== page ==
The reference memory units 232 are all assumed to be programmed, i.e. all have their floating gates charged to -3 volts. The lowering of the voltage on the reference row line Rref would also induce the first diode 241a of the reference unit 232 to conduct. However, since the memory cell 50 of the select memory unit 230 has a larger capacitance than the capacitor 50 of the reference memory unit 232j, the amount of charge drained from the first column line Cj1 of the first memory section 112a would be greater than the amount of charge drained from the column line Cj1 of the second memory section 112b.

If the select memory cell 50 is erased, i.e. with no electrons stored on its floating gate 45, then the lowering of the voltage on the row line R1 of the first memory section 212a would cause the first diode 241a to conduct little if any charges from the first column line Cj1 of the first memory section 112a. However, the reference memory unit 232j would have its associated first diode 241a in a forward conduction mode. Thus, the first column line Cj1 of the second memory section 112b would cause more charges to be drained than the first column line Cj1 of the first memory section 112a. Again the differential sensing of the charges on the first column lines Cj1 of the first memory section 112a and the second memory section 112b can determine the state of the charges of the selected memory cell 50.

From the foregoing it can be seen that various embodiments of a memory array circuit using diodes to transfer charges to a non-volatile capacitor results in greater compactness of the memory array circuit. Transistors with their planar requirement are not used. In addition, it should be noted that the term column lines and row lines can be interchanged.

Although the invention has been described as being used with a non-volatile storage cell 50, it should be clear that the invention can also be used with a latch as the memory cell 50 or a DRAM as the memory cell 50. Reference is made to U.S. patent applications, U.S. Ser. No. 08/735,661 entitled "SRAM MEMORY CIRCUIT AND METHOD OF OPERATION THEREFOR", now U.S. Pat. No. 5,671,182, and U.S. Ser. No. 08/735,660 entitled "MEMORY CIRCUIT AND METHOD OF OPERATION THEREFOR" filed even date herewith, whose disclosures are incorporated herein in their entirety by reference, which describes the use of the invention with a latch as the memory cell 50 or a DRAM as the memory cell 50, respectively.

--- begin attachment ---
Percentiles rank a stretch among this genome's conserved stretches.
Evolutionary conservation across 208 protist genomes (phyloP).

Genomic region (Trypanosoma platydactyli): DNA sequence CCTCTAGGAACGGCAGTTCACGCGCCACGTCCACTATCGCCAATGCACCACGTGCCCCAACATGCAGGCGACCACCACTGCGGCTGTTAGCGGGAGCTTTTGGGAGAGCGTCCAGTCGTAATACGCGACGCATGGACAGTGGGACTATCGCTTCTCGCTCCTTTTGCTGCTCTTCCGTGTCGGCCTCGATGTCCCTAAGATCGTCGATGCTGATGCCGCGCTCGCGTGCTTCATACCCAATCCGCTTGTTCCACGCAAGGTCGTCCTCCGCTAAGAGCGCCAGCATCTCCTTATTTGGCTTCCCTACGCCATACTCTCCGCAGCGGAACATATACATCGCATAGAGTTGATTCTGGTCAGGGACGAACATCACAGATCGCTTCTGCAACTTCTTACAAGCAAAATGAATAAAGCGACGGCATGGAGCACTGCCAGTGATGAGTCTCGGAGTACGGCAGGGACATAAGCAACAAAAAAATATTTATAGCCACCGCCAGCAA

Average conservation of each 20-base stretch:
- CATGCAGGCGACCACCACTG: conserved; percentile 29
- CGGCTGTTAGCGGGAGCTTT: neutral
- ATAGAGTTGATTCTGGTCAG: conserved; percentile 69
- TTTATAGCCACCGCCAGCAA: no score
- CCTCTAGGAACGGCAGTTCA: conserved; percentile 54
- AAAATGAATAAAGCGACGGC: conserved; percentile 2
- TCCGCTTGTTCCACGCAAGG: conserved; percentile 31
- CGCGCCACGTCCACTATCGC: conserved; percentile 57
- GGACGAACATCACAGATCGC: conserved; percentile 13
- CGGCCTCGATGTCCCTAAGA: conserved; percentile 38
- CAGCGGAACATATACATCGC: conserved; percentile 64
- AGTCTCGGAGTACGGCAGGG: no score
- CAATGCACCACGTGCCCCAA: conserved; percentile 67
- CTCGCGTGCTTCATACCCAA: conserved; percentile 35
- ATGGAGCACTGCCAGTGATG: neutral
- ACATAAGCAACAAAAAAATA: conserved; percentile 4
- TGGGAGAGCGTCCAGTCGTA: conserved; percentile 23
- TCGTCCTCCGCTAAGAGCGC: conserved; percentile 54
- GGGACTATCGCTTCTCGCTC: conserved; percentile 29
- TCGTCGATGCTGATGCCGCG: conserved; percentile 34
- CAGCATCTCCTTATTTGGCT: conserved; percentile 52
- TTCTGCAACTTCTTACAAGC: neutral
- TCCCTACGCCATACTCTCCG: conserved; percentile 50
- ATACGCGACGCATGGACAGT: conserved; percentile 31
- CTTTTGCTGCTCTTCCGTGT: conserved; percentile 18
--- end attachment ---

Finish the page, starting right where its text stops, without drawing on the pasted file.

Patent Citations
Cited PatentFiling datePublication dateApplicantTitle
US3986173 *Oct 8, 1975Oct 12, 1976International Business Machines CorporationMemory circuit
US4247918 *Sep 6, 1979Jan 27, 1981Tokyo Shibaura Denki Kabushiki KaishaElectrically alterable nonvolatile memory
US4920513 *Mar 21, 1988Apr 24, 1990Sony CorporationSemiconductor memory device using diode-capacitor combination
US5361225 *Mar 19, 1993Nov 1, 1994Rohm Co., Ltd.Nonvolatile memory device utilizing field effect transistor having ferroelectric gate film
US5379250 *Aug 20, 1993Jan 3, 1995Micron Semiconductor, Inc.Integrated circuit
Non-Patent Citations
Reference
1"Pinch Load Resistors Shrink Bipolar Memory Cells" by S.K. Wiedmann, Electronics, Mar. 7, 1974, pp. 130-133.
2 *Intuitive IC Electronics by Thomas M. Frederiksen, McGraw Hill Inc., 1989, pp. 193 194.
3Intuitive IC Electronics by Thomas M. Frederiksen, McGraw-Hill Inc., 1989, pp. 193-194.
4 *Pinch Load Resistors Shrink Bipolar Memory Cells by S.K. Wiedmann, Electronics , Mar. 7, 1974, pp. 130 133.
Referenced by
Citing PatentFiling datePublication dateApplicantTitle
US5978287 *Jan 10, 1997Nov 2, 1999Micron Technology, Inc.Input/output device having shared active area
US5995409 *Mar 20, 1998Nov 30, 1999Silicon Aquarius, Inc.Electrically-programmable read-only memory fabricated using a dynamic random access memory fabrication process and methods for programming same
US7483312 *Apr 8, 2003Jan 27, 2009Ricoh Company, LtdMemory configuration of a composite memory device
US7539044 *Dec 20, 2007May 26, 2009Texas Instruments IncorporatedMemory device with capacitor and diode
US7672172Dec 12, 2008Mar 2, 2010Ricoh Company, Ltd.Memory configuration of a composite memory device
US7969791Dec 31, 2009Jun 28, 2011Ricoh Company, Ltd.Memory configuration of a composite memory device
USRE40917Jul 3, 2003Sep 15, 2009Ricoh Company, Ltd.Memory configuration of a composite memory device
CN100502015CDec 6, 2006Jun 17, 2009旺宏电子股份有限公司Gated diode nonvolatile memory cell array
Classifications
U.S. Classification365/185.2, 365/175, 365/185.25, 365/185.02, 365/185.23, 365/185.28, 365/185.18, 365/185.06, 365/185.13
International ClassificationG11C16/02, G11C16/10, G11C16/26
Cooperative ClassificationG11C16/26, G11C16/02, G11C16/10
European ClassificationG11C16/10, G11C16/02, G11C16/26
Legal Events
DateCodeEventDescription
Apr 22, 2003FPExpired due to failure to pay maintenance fee
Effective date: 20030223
Feb 24, 2003LAPSLapse for failure to pay maintenance fees
Sep 10, 2002REMIMaintenance fee reminder mailed